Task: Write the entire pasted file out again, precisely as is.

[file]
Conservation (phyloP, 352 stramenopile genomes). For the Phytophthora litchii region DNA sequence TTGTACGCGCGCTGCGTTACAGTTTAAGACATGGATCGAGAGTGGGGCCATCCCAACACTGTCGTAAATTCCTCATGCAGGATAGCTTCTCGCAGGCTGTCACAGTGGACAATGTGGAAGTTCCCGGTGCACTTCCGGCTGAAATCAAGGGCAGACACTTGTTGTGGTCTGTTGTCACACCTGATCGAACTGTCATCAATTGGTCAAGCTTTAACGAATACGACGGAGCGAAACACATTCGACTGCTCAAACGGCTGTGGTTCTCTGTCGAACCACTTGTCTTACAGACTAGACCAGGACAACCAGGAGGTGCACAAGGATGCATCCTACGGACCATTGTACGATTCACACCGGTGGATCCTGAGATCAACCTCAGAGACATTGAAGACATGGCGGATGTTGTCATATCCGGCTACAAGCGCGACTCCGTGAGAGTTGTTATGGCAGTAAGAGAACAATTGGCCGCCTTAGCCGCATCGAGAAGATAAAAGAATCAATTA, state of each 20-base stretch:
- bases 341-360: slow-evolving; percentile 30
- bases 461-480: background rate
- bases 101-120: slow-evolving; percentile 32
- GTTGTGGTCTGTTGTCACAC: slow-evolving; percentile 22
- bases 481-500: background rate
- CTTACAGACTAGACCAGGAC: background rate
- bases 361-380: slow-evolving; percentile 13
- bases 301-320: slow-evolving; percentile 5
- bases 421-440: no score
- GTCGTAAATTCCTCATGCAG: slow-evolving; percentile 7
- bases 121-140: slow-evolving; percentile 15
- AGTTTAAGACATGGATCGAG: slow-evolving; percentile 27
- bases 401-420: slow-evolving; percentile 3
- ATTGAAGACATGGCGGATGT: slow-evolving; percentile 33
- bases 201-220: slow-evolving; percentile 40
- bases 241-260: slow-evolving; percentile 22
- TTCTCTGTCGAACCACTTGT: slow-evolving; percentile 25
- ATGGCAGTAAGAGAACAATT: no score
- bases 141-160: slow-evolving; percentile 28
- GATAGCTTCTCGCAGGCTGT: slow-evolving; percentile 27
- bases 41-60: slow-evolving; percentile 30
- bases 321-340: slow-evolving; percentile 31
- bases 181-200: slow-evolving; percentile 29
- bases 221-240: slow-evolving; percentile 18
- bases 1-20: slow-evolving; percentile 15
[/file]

Conservation (phyloP, 352 stramenopile genomes). For the Phytophthora litchii region DNA sequence TTGTACGCGCGCTGCGTTACAGTTTAAGACATGGATCGAGAGTGGGGCCATCCCAACACTGTCGTAAATTCCTCATGCAGGATAGCTTCTCGCAGGCTGTCACAGTGGACAATGTGGAAGTTCCCGGTGCACTTCCGGCTGAAATCAAGGGCAGACACTTGTTGTGGTCTGTTGTCACACCTGATCGAACTGTCATCAATTGGTCAAGCTTTAACGAATACGACGGAGCGAAACACATTCGACTGCTCAAACGGCTGTGGTTCTCTGTCGAACCACTTGTCTTACAGACTAGACCAGGACAACCAGGAGGTGCACAAGGATGCATCCTACGGACCATTGTACGATTCACACCGGTGGATCCTGAGATCAACCTCAGAGACATTGAAGACATGGCGGATGTTGTCATATCCGGCTACAAGCGCGACTCCGTGAGAGTTGTTATGGCAGTAAGAGAACAATTGGCCGCCTTAGCCGCATCGAGAAGATAAAAGAATCAATTA, state of each 20-base stretch:
- bases 341-360: slow-evolving; percentile 30
- bases 461-480: background rate
- bases 101-120: slow-evolving; percentile 32
- GTTGTGGTCTGTTGTCACAC: slow-evolving; percentile 22
- bases 481-500: background rate
- CTTACAGACTAGACCAGGAC: background rate
- bases 361-380: slow-evolving; percentile 13
- bases 301-320: slow-evolving; percentile 5
- bases 421-440: no score
- GTCGTAAATTCCTCATGCAG: slow-evolving; percentile 7
- bases 121-140: slow-evolving; percentile 15
- AGTTTAAGACATGGATCGAG: slow-evolving; percentile 27
- bases 401-420: slow-evolving; percentile 3
- ATTGAAGACATGGCGGATGT: slow-evolving; percentile 33
- bases 201-220: slow-evolving; percentile 40
- bases 241-260: slow-evolving; percentile 22
- TTCTCTGTCGAACCACTTGT: slow-evolving; percentile 25
- ATGGCAGTAAGAGAACAATT: no score
- bases 141-160: slow-evolving; percentile 28
- GATAGCTTCTCGCAGGCTGT: slow-evolving; percentile 27
- bases 41-60: slow-evolving; percentile 30
- bases 321-340: slow-evolving; percentile 31
- bases 181-200: slow-evolving; percentile 29
- bases 221-240: slow-evolving; percentile 18
- bases 1-20: slow-evolving; percentile 15